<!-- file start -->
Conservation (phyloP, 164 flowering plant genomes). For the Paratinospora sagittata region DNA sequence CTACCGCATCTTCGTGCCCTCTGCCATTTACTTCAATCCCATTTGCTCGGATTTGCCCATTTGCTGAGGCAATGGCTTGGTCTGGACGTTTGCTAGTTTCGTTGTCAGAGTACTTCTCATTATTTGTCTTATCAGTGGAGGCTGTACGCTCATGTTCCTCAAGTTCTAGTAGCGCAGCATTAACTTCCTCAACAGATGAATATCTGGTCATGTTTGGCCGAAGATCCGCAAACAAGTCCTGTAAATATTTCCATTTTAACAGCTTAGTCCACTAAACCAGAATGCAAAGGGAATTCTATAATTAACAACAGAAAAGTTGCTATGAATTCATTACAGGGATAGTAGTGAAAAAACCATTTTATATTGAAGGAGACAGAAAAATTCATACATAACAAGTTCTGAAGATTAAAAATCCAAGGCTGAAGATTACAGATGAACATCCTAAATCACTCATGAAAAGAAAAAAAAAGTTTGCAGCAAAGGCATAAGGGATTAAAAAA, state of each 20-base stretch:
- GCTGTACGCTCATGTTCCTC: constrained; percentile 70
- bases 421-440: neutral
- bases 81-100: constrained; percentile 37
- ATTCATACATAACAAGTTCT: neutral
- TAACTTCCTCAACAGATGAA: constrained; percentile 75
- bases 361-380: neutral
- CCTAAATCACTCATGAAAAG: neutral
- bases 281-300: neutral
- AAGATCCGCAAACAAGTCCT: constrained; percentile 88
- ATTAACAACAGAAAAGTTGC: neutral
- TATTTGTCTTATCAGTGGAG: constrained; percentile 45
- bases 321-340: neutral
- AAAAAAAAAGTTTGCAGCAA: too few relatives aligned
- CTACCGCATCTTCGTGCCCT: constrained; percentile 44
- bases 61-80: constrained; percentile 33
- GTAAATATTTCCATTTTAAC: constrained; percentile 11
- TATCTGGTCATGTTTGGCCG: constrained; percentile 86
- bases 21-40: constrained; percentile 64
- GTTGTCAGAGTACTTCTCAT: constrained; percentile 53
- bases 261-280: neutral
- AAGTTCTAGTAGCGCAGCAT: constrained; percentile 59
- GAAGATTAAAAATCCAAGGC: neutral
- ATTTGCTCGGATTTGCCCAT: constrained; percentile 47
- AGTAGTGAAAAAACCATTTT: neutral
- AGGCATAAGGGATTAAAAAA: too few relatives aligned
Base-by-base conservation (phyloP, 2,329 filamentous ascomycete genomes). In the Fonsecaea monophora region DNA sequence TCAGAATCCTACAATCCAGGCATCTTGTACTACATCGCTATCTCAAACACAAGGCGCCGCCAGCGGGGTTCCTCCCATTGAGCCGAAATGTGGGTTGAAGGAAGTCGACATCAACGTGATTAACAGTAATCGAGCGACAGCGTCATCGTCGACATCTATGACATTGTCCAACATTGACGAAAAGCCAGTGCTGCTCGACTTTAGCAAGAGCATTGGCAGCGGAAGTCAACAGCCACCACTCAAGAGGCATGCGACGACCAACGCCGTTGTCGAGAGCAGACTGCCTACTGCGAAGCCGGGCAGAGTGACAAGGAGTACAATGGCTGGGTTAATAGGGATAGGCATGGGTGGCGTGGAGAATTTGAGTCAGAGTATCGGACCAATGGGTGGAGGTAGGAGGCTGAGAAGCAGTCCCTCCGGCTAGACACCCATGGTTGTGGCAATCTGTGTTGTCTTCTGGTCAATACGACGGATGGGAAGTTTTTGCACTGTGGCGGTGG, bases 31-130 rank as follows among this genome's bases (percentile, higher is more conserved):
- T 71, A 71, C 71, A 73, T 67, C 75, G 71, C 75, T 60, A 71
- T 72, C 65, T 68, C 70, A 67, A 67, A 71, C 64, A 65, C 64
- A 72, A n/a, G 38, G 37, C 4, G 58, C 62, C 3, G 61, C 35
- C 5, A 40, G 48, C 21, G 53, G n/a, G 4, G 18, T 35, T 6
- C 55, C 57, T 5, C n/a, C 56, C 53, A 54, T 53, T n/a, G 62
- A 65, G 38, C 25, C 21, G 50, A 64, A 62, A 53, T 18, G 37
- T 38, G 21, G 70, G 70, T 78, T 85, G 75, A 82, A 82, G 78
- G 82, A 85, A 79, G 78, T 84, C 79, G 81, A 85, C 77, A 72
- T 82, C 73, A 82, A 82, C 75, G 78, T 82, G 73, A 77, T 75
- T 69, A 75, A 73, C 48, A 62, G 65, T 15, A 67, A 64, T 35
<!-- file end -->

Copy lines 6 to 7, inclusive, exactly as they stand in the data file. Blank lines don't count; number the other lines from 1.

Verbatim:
- TAACTTCCTCAACAGATGAA: constrained; percentile 75
- bases 361-380: neutral